Beginning 2014 Tenure, She Wrote published a great post about “Poverty inside the Ivory Tower”. I would recommend everyone to go read it and appreciate how difficult it is being poor and part of academia.
How many of my colleagues are looking down on poor people and ‘bad neighborhoods’ has always bothered me. How can you be so dismissive and disrespectful to your follow brothers and sisters only because they are poor and need help? In the Bay Area I met many academics that bad mouthed about the Tenderloin in SF or West Oakland. Sometimes I wondered if these academics are actual talking about human beings or some kind of more primitive specimen. It hurts hearing these derogative words about your neighbors, fellows and friends. I bet many never talk with anyone living in these neighborhoods.
So here is a small story to tell you how great folks are living in these neighborhoods and the sense of community they embody.
We recently moved from West Oakland to Australia. The last couple of days of our move we were giving away goods we couldn’t move and didn’t need. This included plenty of food, bags of old spare change, towels, and other small household items. Larry and other (homeless) locals would stop by and ask if we have something else to give away. Everyone was happy to be treated with respect and get a little help to get by. Some of the locals greeted my partner and wife at the local store with ‘….thanks for feeding us all’. Great feeling to actually help. So all went well till the last day. My little family already left and I had to hand over the house. Early morning I wanted to go relax a bit going to the gym before a hectic day. Well this didn’t work out as planned. While getting ready I found that two of my bags got stollen that night one including my laptop, missing half of its keyboard, some paperwork and hiking gear for my last California trip with friends of the lab. Of course you can imagine I was pretty pissed and annoyed. How could someone steal from us when we were sharing so much? Off doing several necessary phone calls. At work using a shared computer I was getting the idea to walk through the (neighbor)hood and talk with the locals to get my stuff back. I made some handwritten leaflets with a short description and a phone number. A one-hour walk through the hood ensued and I talked with Larry, the homeless at our playground and half a dozen other folks. I explained everyone that it was annoying that folks stole from us while we gave away plenty. Everyone assured me to get in touch if they found something. Of course I wasn’t really hopeful. But hey was I in for a surprise. Later the day one of the locals gave me a call that he located one of my bags. After having it picked up. He gave me another call that night that he found some more of my stuff. The next morning the guy from our playground called me that he found a bag and inquired if it was mine. Two days later the first guy called again telling me he located nearly all the remaining stuff. Each and everyone that returned something actually needed the goods (e.g. shoes, cloths, bag) more than I did. They could have kept it all, panned or sold it on. They are really in need. But no, the sense of community and respect had bigger value for them. People actually care about you if you show them respect.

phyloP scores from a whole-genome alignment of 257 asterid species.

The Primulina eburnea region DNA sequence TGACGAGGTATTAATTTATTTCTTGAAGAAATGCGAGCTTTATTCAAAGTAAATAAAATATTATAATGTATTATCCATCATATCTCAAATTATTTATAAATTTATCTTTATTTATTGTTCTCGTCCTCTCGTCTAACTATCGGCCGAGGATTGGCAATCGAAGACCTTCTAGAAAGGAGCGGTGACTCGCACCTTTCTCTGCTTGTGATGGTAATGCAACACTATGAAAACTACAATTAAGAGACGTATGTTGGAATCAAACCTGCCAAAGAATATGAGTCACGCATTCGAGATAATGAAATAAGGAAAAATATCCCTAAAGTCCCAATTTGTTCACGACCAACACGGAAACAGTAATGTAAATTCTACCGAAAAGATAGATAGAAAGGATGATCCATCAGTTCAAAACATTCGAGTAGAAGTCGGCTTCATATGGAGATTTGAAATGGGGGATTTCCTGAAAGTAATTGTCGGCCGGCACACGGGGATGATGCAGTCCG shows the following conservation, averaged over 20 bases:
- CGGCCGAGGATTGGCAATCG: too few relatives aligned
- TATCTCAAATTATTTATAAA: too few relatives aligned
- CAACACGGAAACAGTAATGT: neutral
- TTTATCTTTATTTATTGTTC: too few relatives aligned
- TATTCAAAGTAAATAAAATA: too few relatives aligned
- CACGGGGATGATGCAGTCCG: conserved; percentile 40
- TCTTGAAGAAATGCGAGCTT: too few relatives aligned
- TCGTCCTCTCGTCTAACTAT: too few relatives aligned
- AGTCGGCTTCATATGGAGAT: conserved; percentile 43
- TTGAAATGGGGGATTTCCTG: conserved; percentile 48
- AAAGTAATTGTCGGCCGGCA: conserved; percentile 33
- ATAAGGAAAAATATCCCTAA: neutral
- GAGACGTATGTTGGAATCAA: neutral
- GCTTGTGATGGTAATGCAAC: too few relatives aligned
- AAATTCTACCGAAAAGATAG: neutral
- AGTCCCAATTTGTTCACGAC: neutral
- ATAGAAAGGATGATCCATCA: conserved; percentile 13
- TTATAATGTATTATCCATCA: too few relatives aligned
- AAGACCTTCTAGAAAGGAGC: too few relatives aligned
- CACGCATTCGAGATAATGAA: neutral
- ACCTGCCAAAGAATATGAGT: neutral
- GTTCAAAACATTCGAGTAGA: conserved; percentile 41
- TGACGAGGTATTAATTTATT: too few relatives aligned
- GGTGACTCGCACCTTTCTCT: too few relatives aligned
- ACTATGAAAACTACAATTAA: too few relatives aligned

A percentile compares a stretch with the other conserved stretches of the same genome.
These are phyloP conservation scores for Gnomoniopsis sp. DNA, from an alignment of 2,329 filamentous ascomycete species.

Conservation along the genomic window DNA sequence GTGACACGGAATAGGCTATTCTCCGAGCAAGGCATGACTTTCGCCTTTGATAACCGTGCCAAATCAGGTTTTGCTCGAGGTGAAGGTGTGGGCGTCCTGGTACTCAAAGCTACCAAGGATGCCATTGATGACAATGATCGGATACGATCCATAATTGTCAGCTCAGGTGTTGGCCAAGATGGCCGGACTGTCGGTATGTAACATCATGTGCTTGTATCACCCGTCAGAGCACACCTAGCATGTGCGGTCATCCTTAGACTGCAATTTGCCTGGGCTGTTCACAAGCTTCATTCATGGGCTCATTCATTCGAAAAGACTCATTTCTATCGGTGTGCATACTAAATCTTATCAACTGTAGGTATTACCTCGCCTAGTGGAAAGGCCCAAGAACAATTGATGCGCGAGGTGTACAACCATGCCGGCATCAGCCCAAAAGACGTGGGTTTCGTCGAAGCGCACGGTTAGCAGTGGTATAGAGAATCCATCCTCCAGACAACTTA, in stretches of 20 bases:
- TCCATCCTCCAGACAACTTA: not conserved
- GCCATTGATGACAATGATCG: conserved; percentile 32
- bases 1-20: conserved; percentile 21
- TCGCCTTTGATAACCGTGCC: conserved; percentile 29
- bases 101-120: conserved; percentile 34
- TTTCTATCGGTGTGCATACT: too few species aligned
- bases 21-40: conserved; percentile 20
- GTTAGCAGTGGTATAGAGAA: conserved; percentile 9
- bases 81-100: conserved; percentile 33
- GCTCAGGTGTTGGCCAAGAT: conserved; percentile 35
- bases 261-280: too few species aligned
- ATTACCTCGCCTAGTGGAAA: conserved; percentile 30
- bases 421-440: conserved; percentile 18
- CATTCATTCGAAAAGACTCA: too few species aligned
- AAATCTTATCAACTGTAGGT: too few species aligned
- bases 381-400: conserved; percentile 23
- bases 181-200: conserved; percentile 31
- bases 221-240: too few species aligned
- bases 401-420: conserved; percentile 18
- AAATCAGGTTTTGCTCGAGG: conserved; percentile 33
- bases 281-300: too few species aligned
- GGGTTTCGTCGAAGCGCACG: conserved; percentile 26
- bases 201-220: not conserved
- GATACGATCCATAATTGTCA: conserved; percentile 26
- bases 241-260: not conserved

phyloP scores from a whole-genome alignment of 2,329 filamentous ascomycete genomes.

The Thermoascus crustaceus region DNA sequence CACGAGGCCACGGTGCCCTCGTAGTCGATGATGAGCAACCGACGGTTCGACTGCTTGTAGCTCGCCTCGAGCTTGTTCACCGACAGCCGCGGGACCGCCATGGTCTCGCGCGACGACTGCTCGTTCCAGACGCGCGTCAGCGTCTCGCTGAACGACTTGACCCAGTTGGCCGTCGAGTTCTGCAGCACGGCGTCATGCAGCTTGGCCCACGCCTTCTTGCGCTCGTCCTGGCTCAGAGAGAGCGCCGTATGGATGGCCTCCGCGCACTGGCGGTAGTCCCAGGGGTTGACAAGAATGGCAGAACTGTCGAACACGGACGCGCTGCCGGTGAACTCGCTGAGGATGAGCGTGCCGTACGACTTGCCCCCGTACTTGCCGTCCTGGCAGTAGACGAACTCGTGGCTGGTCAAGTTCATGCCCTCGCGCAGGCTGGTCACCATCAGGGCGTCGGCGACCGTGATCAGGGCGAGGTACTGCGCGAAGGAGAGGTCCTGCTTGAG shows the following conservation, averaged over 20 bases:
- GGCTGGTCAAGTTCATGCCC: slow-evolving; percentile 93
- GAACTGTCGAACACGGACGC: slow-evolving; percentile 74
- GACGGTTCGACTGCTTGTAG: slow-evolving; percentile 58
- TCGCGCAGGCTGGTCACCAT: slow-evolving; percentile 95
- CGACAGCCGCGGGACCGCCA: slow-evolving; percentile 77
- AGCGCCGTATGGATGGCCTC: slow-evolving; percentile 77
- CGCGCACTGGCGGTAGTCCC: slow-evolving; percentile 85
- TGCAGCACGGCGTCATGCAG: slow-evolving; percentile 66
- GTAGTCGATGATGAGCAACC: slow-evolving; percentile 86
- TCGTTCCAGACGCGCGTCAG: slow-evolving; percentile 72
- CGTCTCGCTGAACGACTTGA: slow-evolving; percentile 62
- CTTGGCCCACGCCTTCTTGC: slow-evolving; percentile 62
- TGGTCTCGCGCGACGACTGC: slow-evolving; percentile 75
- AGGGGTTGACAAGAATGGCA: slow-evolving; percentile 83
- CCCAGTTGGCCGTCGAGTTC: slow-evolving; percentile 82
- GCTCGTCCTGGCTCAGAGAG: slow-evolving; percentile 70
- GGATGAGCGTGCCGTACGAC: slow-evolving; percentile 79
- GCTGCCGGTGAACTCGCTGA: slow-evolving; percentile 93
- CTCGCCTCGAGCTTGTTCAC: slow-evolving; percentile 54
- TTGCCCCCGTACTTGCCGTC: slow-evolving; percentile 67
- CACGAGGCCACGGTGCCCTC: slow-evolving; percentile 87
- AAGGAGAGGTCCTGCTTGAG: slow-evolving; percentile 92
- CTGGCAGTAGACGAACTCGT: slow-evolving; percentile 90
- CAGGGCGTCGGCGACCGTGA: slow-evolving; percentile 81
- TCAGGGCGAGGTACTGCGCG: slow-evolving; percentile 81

So in these situations when my fellow academics badmouth about poor people I hardly ever find the courage to speak up. In most of these situations I feel people nod and agree. Folks don’t appear to appreciate their own privilege of color, race, class and/or gender rather focusing on their own hardship and achievements. But hey everyone fought his/her own struggle and most people never had the opportunities we had.
Respect your brothers and sisters, cause we are actually all in this together.